MySQL: Export Table to CSV Text Files for Excel

by Yang Yang on November 18, 2010

MySQL tables can be exported to SQL dump file which is basically a text file of SQL queries that can be used to import the table back into database. To export MySQL tables into other formats such as CSV, phpMyAdmin proves to be very handy if you have changed the execution timeout in seconds to zero (so it never times out) – or it won’t work with large tables. However, there’s another way to do this in native SQL query and it works until the end of a very large table:

SELECT * FROM mytable INTO OUTFILE "c:/mytable.csv"
FIELDS TERMINATED BY ',' OPTIONALLY ENCLOSED BY '"' ESCAPED BY '"'
LINES TERMINATED BY "\n";

The INTO OUTFILE command in this MySQL query will store all rows selected from the table mytable into the text file c:/mytable.csv in the form:

"1","Anthony","24"
"2","Rachel","27"

Now you can open and use the CSV file in another application such as Excel and manipulate it any way you like.

If you need another format, just change the query accordingly.

Add column / field headers at the beginning of the CSV file

To add column names at the beginning of the CSV file so each field is identified, use this SQL snippet:

SELECT 'id', 'name', 'age' UNION
SELECT * FROM mytable INTO OUTFILE "c:/mytable.csv"
FIELDS TERMINATED BY ',' OPTIONALLY ENCLOSED BY '"' ESCAPED BY '"'
LINES TERMINATED BY "\n";

That is, adding “SELECT ‘id’, ‘title’, ‘slug’ UNION”. And you will have:

"id","name","age"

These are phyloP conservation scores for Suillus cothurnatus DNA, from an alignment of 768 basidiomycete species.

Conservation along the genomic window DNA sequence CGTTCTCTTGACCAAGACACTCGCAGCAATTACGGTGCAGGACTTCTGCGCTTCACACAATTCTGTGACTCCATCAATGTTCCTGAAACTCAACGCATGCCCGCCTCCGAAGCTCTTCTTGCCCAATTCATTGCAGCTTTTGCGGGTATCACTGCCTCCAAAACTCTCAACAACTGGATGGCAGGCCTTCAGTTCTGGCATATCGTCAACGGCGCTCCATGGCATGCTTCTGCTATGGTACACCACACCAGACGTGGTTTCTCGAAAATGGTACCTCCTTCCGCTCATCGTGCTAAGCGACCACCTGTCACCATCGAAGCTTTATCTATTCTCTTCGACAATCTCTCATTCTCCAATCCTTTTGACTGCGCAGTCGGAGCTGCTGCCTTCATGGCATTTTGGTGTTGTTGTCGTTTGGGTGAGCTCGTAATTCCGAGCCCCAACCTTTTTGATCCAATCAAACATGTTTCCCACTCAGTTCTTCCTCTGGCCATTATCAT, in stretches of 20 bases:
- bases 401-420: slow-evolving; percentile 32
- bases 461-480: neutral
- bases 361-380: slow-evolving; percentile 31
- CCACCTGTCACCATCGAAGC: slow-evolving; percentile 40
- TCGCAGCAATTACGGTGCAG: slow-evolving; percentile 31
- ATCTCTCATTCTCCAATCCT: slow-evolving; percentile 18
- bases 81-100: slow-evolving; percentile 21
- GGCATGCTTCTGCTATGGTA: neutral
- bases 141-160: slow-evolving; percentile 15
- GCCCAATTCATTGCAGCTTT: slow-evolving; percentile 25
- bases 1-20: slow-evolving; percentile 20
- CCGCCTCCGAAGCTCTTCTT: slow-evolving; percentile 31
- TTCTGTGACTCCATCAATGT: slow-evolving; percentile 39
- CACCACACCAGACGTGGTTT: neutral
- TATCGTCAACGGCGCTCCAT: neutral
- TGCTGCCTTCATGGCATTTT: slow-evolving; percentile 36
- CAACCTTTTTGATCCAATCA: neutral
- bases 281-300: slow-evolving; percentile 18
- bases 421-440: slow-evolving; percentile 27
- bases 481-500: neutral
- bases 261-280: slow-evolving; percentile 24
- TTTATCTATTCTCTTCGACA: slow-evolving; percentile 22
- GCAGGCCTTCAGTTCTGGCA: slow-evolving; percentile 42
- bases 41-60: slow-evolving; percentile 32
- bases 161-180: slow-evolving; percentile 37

"1","Anthony","24"
"2","Rachel","27"

The awkward thing is you have to manually add the field names one by one. For now, I know no option other than this that can add the column names before all the records when you are dumping CSV files from MySQL, except with phpMyAdmin.

Yang Yang November 24, 2010 at 8:32 am

phpMyAdmin is rather too slow in exporting to out files. If MySQL adds an option of exporting column headers in the beginning of the file, that’d be awesome.

Do it Yourself website November 24, 2010 at 2:13 pm

excellent post. now im learning more about mysql. thanks for sharing.

cafe876 April 2, 2012 at 8:38 pm

the following code takes the column names for you:

— 1. choose the table and the output file here / this should be the only input
select ‘mytable’ into @tableName;
select ‘c://temp/test.csv’ into @outputFile;
— 2. get the column names in a format that will fit the query
select group_concat(concat(“‘”,column_name, “‘”)) into @columnNames from information_schema.columns
where table_name=@tableName;
— 3. build the query
SET @query = CONCAT(
“select * from
((SELECT “,@columnNames,”)
UNION
(SELECT * FROM `”,@tableName,”`)) as a
INTO OUTFILE ‘”, @outputFile, “‘”);
— 4. execute the query
PREPARE stmt FROM @query;
EXECUTE stmt;

Lenny September 27, 2012 at 6:08 pm

Had a problem with the above as we have two databases with a table called users, need to change the query for (2) to:

select group_concat(concat(“‘”,column_name, “‘”)) into @columnNames from information_schema.columns where table_name=@tableName and table_schema=’DATABASE’;

Josh Highland May 8, 2013 at 12:27 pm

This is exactly what I was looking for. Thank you.

Scott May 23, 2013 at 8:51 pm

I’ve tried this but when I open the csv file all the data is in the first row. I don’t think it’s recognized the line terminators. Is there a fix for this?

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